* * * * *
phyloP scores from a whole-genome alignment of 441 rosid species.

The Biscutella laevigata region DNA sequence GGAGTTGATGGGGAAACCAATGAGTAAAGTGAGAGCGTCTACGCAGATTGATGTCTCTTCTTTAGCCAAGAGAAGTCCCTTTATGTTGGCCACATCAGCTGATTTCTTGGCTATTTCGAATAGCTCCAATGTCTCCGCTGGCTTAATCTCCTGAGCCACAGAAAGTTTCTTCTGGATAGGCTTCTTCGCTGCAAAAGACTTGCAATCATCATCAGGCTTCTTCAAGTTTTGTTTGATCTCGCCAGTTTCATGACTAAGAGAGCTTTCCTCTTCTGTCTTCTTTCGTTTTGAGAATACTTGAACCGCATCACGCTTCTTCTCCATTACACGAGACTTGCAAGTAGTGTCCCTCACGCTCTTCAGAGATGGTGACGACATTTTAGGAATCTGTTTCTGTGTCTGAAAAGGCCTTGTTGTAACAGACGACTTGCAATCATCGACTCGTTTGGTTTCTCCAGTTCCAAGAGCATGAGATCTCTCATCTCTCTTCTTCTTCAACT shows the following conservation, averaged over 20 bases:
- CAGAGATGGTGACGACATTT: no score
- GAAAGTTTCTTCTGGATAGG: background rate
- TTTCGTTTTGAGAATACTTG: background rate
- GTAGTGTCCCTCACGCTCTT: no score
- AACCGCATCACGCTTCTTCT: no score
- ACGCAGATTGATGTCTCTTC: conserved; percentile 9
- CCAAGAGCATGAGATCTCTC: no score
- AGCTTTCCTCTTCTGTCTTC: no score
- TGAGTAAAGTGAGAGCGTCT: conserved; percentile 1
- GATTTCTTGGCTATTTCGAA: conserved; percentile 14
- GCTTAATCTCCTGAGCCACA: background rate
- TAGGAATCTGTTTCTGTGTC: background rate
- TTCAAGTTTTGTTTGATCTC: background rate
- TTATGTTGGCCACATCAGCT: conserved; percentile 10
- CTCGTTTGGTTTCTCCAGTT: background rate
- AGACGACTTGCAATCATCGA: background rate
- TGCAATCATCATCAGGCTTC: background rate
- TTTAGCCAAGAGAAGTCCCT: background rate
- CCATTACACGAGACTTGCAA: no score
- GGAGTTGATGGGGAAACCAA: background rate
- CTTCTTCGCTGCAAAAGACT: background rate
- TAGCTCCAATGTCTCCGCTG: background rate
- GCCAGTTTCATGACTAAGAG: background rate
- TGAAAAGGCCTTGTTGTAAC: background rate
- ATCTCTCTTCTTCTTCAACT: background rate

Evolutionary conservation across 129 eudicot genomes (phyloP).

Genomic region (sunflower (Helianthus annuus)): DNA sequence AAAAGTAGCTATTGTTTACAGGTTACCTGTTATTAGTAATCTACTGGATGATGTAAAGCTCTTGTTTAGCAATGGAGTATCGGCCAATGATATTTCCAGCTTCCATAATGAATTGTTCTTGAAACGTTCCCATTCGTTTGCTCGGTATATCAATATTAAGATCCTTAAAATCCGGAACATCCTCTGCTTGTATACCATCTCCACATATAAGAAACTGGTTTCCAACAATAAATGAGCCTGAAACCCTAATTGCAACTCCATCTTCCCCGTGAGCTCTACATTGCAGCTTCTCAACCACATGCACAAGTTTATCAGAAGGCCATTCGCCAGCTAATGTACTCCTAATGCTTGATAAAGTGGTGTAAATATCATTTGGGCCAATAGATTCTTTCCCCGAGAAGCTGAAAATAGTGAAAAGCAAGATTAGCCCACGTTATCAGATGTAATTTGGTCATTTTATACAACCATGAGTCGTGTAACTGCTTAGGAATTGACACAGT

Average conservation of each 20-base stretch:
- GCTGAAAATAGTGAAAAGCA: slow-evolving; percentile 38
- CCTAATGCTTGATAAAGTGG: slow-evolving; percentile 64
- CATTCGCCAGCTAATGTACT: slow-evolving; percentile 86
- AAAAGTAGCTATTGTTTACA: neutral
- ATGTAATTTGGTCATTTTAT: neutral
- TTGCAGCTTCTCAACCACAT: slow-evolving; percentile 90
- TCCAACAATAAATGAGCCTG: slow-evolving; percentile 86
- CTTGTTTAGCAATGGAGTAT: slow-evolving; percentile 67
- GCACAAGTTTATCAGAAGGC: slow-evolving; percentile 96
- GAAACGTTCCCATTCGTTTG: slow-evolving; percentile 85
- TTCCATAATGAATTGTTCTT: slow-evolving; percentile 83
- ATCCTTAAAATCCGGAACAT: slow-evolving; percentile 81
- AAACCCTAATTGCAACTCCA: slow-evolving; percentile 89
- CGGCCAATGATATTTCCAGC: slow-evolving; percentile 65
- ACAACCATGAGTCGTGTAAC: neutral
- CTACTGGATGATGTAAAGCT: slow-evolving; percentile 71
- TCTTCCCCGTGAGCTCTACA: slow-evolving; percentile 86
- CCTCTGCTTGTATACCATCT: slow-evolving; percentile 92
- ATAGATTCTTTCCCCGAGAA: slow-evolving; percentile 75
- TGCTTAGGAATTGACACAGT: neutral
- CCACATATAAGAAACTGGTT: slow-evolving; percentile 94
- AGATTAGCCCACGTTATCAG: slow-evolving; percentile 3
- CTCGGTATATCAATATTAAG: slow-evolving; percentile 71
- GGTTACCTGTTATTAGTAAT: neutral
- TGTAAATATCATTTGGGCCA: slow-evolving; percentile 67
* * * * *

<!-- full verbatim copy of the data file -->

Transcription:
phyloP scores from a whole-genome alignment of 441 rosid species.

The Biscutella laevigata region DNA sequence GGAGTTGATGGGGAAACCAATGAGTAAAGTGAGAGCGTCTACGCAGATTGATGTCTCTTCTTTAGCCAAGAGAAGTCCCTTTATGTTGGCCACATCAGCTGATTTCTTGGCTATTTCGAATAGCTCCAATGTCTCCGCTGGCTTAATCTCCTGAGCCACAGAAAGTTTCTTCTGGATAGGCTTCTTCGCTGCAAAAGACTTGCAATCATCATCAGGCTTCTTCAAGTTTTGTTTGATCTCGCCAGTTTCATGACTAAGAGAGCTTTCCTCTTCTGTCTTCTTTCGTTTTGAGAATACTTGAACCGCATCACGCTTCTTCTCCATTACACGAGACTTGCAAGTAGTGTCCCTCACGCTCTTCAGAGATGGTGACGACATTTTAGGAATCTGTTTCTGTGTCTGAAAAGGCCTTGTTGTAACAGACGACTTGCAATCATCGACTCGTTTGGTTTCTCCAGTTCCAAGAGCATGAGATCTCTCATCTCTCTTCTTCTTCAACT shows the following conservation, averaged over 20 bases:
- CAGAGATGGTGACGACATTT: no score
- GAAAGTTTCTTCTGGATAGG: background rate
- TTTCGTTTTGAGAATACTTG: background rate
- GTAGTGTCCCTCACGCTCTT: no score
- AACCGCATCACGCTTCTTCT: no score
- ACGCAGATTGATGTCTCTTC: conserved; percentile 9
- CCAAGAGCATGAGATCTCTC: no score
- AGCTTTCCTCTTCTGTCTTC: no score
- TGAGTAAAGTGAGAGCGTCT: conserved; percentile 1
- GATTTCTTGGCTATTTCGAA: conserved; percentile 14
- GCTTAATCTCCTGAGCCACA: background rate
- TAGGAATCTGTTTCTGTGTC: background rate
- TTCAAGTTTTGTTTGATCTC: background rate
- TTATGTTGGCCACATCAGCT: conserved; percentile 10
- CTCGTTTGGTTTCTCCAGTT: background rate
- AGACGACTTGCAATCATCGA: background rate
- TGCAATCATCATCAGGCTTC: background rate
- TTTAGCCAAGAGAAGTCCCT: background rate
- CCATTACACGAGACTTGCAA: no score
- GGAGTTGATGGGGAAACCAA: background rate
- CTTCTTCGCTGCAAAAGACT: background rate
- TAGCTCCAATGTCTCCGCTG: background rate
- GCCAGTTTCATGACTAAGAG: background rate
- TGAAAAGGCCTTGTTGTAAC: background rate
- ATCTCTCTTCTTCTTCAACT: background rate

Evolutionary conservation across 129 eudicot genomes (phyloP).

Genomic region (sunflower (Helianthus annuus)): DNA sequence AAAAGTAGCTATTGTTTACAGGTTACCTGTTATTAGTAATCTACTGGATGATGTAAAGCTCTTGTTTAGCAATGGAGTATCGGCCAATGATATTTCCAGCTTCCATAATGAATTGTTCTTGAAACGTTCCCATTCGTTTGCTCGGTATATCAATATTAAGATCCTTAAAATCCGGAACATCCTCTGCTTGTATACCATCTCCACATATAAGAAACTGGTTTCCAACAATAAATGAGCCTGAAACCCTAATTGCAACTCCATCTTCCCCGTGAGCTCTACATTGCAGCTTCTCAACCACATGCACAAGTTTATCAGAAGGCCATTCGCCAGCTAATGTACTCCTAATGCTTGATAAAGTGGTGTAAATATCATTTGGGCCAATAGATTCTTTCCCCGAGAAGCTGAAAATAGTGAAAAGCAAGATTAGCCCACGTTATCAGATGTAATTTGGTCATTTTATACAACCATGAGTCGTGTAACTGCTTAGGAATTGACACAGT

Average conservation of each 20-base stretch:
- GCTGAAAATAGTGAAAAGCA: slow-evolving; percentile 38
- CCTAATGCTTGATAAAGTGG: slow-evolving; percentile 64
- CATTCGCCAGCTAATGTACT: slow-evolving; percentile 86
- AAAAGTAGCTATTGTTTACA: neutral
- ATGTAATTTGGTCATTTTAT: neutral
- TTGCAGCTTCTCAACCACAT: slow-evolving; percentile 90
- TCCAACAATAAATGAGCCTG: slow-evolving; percentile 86
- CTTGTTTAGCAATGGAGTAT: slow-evolving; percentile 67
- GCACAAGTTTATCAGAAGGC: slow-evolving; percentile 96
- GAAACGTTCCCATTCGTTTG: slow-evolving; percentile 85
- TTCCATAATGAATTGTTCTT: slow-evolving; percentile 83
- ATCCTTAAAATCCGGAACAT: slow-evolving; percentile 81
- AAACCCTAATTGCAACTCCA: slow-evolving; percentile 89
- CGGCCAATGATATTTCCAGC: slow-evolving; percentile 65
- ACAACCATGAGTCGTGTAAC: neutral
- CTACTGGATGATGTAAAGCT: slow-evolving; percentile 71
- TCTTCCCCGTGAGCTCTACA: slow-evolving; percentile 86
- CCTCTGCTTGTATACCATCT: slow-evolving; percentile 92
- ATAGATTCTTTCCCCGAGAA: slow-evolving; percentile 75
- TGCTTAGGAATTGACACAGT: neutral
- CCACATATAAGAAACTGGTT: slow-evolving; percentile 94
- AGATTAGCCCACGTTATCAG: slow-evolving; percentile 3
- CTCGGTATATCAATATTAAG: slow-evolving; percentile 71
- GGTTACCTGTTATTAGTAAT: neutral
- TGTAAATATCATTTGGGCCA: slow-evolving; percentile 67